While you may be familiar with the uses of white vinegar around your house for cleaning, or you may find yourself using a little bit of balsamic vinegar on your salad, there is one vinegar that you should start paying particular attention to. If you’re constantly looking for the best way to give your body a health boost and detox, adding a tablespoon or two of apple cider vinegar to your water each day may be beneficial — but you should also be wary of false health claims. While apple cider vinegar can be great for some ailments, it is not necessarily the miracle worker that it’s often advertised as.
Not all apple cider vinegars are created equal, either. Apple cider vinegar is made from fermented apples as the name suggests, and you’ll want to ensure that your particular brand of vinegar contains “the mother.” As Dr. Mercola states, mother is an amino-acid based accumulation that is only found in vinegars that have been fermenting for longer periods of time. It shows that the vinegar has been unprocessed and unfiltered, giving you the most health benefits that you can possibly gain — pasteurized apple cider vinegar will not have the same benefits.
Here are 10 facts about apple cider vinegar that can help you determine if you should be adding more of this ingredient to your diet.
1. True: Helps clear troubled skin
If you have acne woes or dandruff, look no further than your local grocery store for the perfect remedy. While prescription medication can be tough on the skin and cause you flaking, dryness, and bigger skin issues than you had before, a little bit of apple cider vinegar mixed with water on a cotton swab makes for an excellent natural toner. Dr. Karen Hammerman, a cosmetic dermatologist at Vanguard Dermatology in New York City, told InStyle, “Skin is naturally acidic but when vinegar is used as a toner, it helps skin find the ideal balance between dry and oily.” To try using apple cider vinegar to treat your skin, InStyle recommends diluting one tablespoon of it with a few drops of water before applying.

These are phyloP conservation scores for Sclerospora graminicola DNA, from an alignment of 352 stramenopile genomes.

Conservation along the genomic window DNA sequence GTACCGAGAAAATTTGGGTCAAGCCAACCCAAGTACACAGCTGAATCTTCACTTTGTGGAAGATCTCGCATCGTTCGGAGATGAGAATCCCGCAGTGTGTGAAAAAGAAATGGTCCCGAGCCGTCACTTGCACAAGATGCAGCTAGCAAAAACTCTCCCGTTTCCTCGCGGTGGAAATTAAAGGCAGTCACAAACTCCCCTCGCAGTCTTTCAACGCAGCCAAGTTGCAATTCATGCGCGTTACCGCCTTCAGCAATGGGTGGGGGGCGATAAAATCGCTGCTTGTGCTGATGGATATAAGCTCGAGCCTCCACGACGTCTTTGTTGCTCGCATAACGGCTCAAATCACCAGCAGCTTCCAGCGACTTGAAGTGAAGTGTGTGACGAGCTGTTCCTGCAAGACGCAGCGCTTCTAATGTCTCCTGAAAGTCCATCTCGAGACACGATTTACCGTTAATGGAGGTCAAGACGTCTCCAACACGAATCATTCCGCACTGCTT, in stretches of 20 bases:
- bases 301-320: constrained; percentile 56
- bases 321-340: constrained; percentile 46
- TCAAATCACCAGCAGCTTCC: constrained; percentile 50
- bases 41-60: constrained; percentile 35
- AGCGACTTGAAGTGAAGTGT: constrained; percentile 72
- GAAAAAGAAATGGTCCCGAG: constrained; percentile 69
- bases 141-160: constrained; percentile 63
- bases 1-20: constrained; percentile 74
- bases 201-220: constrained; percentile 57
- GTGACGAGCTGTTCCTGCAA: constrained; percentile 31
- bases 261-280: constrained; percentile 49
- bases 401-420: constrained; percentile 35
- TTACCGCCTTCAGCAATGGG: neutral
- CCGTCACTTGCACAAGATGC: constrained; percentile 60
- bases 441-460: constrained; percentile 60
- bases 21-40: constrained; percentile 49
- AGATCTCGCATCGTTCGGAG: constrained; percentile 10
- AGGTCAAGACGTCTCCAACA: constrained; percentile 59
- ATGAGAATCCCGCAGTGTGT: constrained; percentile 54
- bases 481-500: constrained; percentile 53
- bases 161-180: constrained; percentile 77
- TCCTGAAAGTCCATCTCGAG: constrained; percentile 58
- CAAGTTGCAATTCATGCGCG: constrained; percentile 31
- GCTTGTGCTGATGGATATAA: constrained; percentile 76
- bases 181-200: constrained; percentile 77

2. True: Strengthens the immune system
An apple a day may keep the doctor away, and a tablespoon of apple cider a day might have the same effect. Livestrong.com states that combining a small amount of apple cider vinegar in with your water every day may be the key to curing your gastrointestinal issues and ultimately boosting your immune system.
If you’re consuming apple cider vinegar that’s unfiltered and unprocessed, this is even better for your immune system, as the mother can benefit your lymphatic system. If you’re prone to sinus congestion and allergies in the spring, apple cider vinegar may help alleviate those symptoms. There are also probiotics found in unfiltered apple cider vinegar that support a healthy digestive system.
3. True: Helps your digestive system
Proper digestion is key to an overall healthier you — it’s the way we obtain nutrients from our food, and if your digestive system is not adequately processing the foods you eat, you certainly are not taking in as many nutrients as you should be. Branch Basics describes how hydrochloric acid is incredibly important to our stomach cells, as it is responsible for protein digestion and the absorption of carbohydrates, fats, and certain vitamins and minerals. Without an adequate amount of this stomach acid, you aren’t fully digesting your food and taking these nutrients in.